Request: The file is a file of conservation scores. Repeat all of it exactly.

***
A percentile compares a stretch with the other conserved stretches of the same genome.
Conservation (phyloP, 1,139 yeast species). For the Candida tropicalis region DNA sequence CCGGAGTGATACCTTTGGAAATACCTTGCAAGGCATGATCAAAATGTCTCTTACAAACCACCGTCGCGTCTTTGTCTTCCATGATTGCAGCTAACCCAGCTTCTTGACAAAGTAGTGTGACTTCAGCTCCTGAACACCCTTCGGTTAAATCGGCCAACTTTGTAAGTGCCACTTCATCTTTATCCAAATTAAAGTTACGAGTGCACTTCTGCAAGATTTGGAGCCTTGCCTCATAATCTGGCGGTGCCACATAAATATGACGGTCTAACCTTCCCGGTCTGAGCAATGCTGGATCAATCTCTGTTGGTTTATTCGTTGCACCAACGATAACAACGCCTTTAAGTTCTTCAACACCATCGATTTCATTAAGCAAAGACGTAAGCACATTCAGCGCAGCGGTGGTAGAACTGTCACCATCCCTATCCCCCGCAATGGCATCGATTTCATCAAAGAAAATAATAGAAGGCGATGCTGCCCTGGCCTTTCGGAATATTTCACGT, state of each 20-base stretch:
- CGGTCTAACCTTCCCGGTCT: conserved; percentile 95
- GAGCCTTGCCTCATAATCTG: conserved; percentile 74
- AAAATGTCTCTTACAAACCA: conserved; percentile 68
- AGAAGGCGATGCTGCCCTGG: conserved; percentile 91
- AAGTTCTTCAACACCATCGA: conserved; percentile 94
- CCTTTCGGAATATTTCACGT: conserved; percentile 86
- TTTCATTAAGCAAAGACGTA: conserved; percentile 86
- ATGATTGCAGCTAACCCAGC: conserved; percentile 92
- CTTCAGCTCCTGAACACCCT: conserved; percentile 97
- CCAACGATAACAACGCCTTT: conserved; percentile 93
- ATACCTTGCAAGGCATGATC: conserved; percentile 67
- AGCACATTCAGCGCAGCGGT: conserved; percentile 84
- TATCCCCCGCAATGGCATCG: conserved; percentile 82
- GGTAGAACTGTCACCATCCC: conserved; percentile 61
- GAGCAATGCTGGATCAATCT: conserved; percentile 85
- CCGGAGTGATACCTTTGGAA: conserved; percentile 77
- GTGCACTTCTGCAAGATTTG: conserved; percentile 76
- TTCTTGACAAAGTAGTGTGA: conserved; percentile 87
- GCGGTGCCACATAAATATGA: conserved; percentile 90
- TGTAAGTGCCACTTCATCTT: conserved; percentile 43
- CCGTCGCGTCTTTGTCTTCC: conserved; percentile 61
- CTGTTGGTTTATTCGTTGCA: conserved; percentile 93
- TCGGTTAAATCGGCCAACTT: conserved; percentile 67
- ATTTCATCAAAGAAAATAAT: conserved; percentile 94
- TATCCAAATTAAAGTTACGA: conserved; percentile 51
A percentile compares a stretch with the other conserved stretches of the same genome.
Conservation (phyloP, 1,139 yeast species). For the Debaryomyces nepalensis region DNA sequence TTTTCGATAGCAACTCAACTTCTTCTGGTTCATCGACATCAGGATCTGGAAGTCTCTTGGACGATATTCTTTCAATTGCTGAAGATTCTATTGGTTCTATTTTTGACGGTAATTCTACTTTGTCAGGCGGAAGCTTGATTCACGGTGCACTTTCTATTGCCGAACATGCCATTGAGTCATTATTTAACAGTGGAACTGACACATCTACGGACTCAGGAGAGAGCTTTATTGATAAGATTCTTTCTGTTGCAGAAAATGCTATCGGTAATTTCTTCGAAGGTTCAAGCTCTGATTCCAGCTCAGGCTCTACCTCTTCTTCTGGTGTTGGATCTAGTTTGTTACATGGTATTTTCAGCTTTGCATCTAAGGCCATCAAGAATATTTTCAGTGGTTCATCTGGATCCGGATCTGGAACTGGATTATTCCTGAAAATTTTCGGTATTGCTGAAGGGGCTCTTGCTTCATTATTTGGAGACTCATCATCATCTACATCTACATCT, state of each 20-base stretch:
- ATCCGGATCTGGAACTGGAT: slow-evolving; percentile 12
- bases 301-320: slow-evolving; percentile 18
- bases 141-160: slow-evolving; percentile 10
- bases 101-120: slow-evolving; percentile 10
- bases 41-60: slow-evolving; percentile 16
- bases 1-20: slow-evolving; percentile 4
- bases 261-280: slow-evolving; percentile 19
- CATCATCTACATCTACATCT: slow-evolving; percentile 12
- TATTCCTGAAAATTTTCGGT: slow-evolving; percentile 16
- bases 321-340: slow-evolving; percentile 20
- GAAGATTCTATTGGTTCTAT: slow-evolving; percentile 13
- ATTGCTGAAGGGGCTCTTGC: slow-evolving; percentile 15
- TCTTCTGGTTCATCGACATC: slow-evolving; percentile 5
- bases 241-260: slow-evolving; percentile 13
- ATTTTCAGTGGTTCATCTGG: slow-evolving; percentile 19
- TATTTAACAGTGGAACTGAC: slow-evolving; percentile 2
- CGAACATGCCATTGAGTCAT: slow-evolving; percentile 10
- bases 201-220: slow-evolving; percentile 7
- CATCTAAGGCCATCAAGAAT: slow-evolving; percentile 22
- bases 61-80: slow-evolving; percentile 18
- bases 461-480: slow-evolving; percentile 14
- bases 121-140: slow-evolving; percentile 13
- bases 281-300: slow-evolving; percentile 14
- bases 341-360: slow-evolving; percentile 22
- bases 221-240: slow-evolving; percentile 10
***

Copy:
A percentile compares a stretch with the other conserved stretches of the same genome.
Conservation (phyloP, 1,139 yeast species). For the Candida tropicalis region DNA sequence CCGGAGTGATACCTTTGGAAATACCTTGCAAGGCATGATCAAAATGTCTCTTACAAACCACCGTCGCGTCTTTGTCTTCCATGATTGCAGCTAACCCAGCTTCTTGACAAAGTAGTGTGACTTCAGCTCCTGAACACCCTTCGGTTAAATCGGCCAACTTTGTAAGTGCCACTTCATCTTTATCCAAATTAAAGTTACGAGTGCACTTCTGCAAGATTTGGAGCCTTGCCTCATAATCTGGCGGTGCCACATAAATATGACGGTCTAACCTTCCCGGTCTGAGCAATGCTGGATCAATCTCTGTTGGTTTATTCGTTGCACCAACGATAACAACGCCTTTAAGTTCTTCAACACCATCGATTTCATTAAGCAAAGACGTAAGCACATTCAGCGCAGCGGTGGTAGAACTGTCACCATCCCTATCCCCCGCAATGGCATCGATTTCATCAAAGAAAATAATAGAAGGCGATGCTGCCCTGGCCTTTCGGAATATTTCACGT, state of each 20-base stretch:
- CGGTCTAACCTTCCCGGTCT: conserved; percentile 95
- GAGCCTTGCCTCATAATCTG: conserved; percentile 74
- AAAATGTCTCTTACAAACCA: conserved; percentile 68
- AGAAGGCGATGCTGCCCTGG: conserved; percentile 91
- AAGTTCTTCAACACCATCGA: conserved; percentile 94
- CCTTTCGGAATATTTCACGT: conserved; percentile 86
- TTTCATTAAGCAAAGACGTA: conserved; percentile 86
- ATGATTGCAGCTAACCCAGC: conserved; percentile 92
- CTTCAGCTCCTGAACACCCT: conserved; percentile 97
- CCAACGATAACAACGCCTTT: conserved; percentile 93
- ATACCTTGCAAGGCATGATC: conserved; percentile 67
- AGCACATTCAGCGCAGCGGT: conserved; percentile 84
- TATCCCCCGCAATGGCATCG: conserved; percentile 82
- GGTAGAACTGTCACCATCCC: conserved; percentile 61
- GAGCAATGCTGGATCAATCT: conserved; percentile 85
- CCGGAGTGATACCTTTGGAA: conserved; percentile 77
- GTGCACTTCTGCAAGATTTG: conserved; percentile 76
- TTCTTGACAAAGTAGTGTGA: conserved; percentile 87
- GCGGTGCCACATAAATATGA: conserved; percentile 90
- TGTAAGTGCCACTTCATCTT: conserved; percentile 43
- CCGTCGCGTCTTTGTCTTCC: conserved; percentile 61
- CTGTTGGTTTATTCGTTGCA: conserved; percentile 93
- TCGGTTAAATCGGCCAACTT: conserved; percentile 67
- ATTTCATCAAAGAAAATAAT: conserved; percentile 94
- TATCCAAATTAAAGTTACGA: conserved; percentile 51
A percentile compares a stretch with the other conserved stretches of the same genome.
Conservation (phyloP, 1,139 yeast species). For the Debaryomyces nepalensis region DNA sequence TTTTCGATAGCAACTCAACTTCTTCTGGTTCATCGACATCAGGATCTGGAAGTCTCTTGGACGATATTCTTTCAATTGCTGAAGATTCTATTGGTTCTATTTTTGACGGTAATTCTACTTTGTCAGGCGGAAGCTTGATTCACGGTGCACTTTCTATTGCCGAACATGCCATTGAGTCATTATTTAACAGTGGAACTGACACATCTACGGACTCAGGAGAGAGCTTTATTGATAAGATTCTTTCTGTTGCAGAAAATGCTATCGGTAATTTCTTCGAAGGTTCAAGCTCTGATTCCAGCTCAGGCTCTACCTCTTCTTCTGGTGTTGGATCTAGTTTGTTACATGGTATTTTCAGCTTTGCATCTAAGGCCATCAAGAATATTTTCAGTGGTTCATCTGGATCCGGATCTGGAACTGGATTATTCCTGAAAATTTTCGGTATTGCTGAAGGGGCTCTTGCTTCATTATTTGGAGACTCATCATCATCTACATCTACATCT, state of each 20-base stretch:
- ATCCGGATCTGGAACTGGAT: slow-evolving; percentile 12
- bases 301-320: slow-evolving; percentile 18
- bases 141-160: slow-evolving; percentile 10
- bases 101-120: slow-evolving; percentile 10
- bases 41-60: slow-evolving; percentile 16
- bases 1-20: slow-evolving; percentile 4
- bases 261-280: slow-evolving; percentile 19
- CATCATCTACATCTACATCT: slow-evolving; percentile 12
- TATTCCTGAAAATTTTCGGT: slow-evolving; percentile 16
- bases 321-340: slow-evolving; percentile 20
- GAAGATTCTATTGGTTCTAT: slow-evolving; percentile 13
- ATTGCTGAAGGGGCTCTTGC: slow-evolving; percentile 15
- TCTTCTGGTTCATCGACATC: slow-evolving; percentile 5
- bases 241-260: slow-evolving; percentile 13
- ATTTTCAGTGGTTCATCTGG: slow-evolving; percentile 19
- TATTTAACAGTGGAACTGAC: slow-evolving; percentile 2
- CGAACATGCCATTGAGTCAT: slow-evolving; percentile 10
- bases 201-220: slow-evolving; percentile 7
- CATCTAAGGCCATCAAGAAT: slow-evolving; percentile 22
- bases 61-80: slow-evolving; percentile 18
- bases 461-480: slow-evolving; percentile 14
- bases 121-140: slow-evolving; percentile 13
- bases 281-300: slow-evolving; percentile 14
- bases 341-360: slow-evolving; percentile 22
- bases 221-240: slow-evolving; percentile 10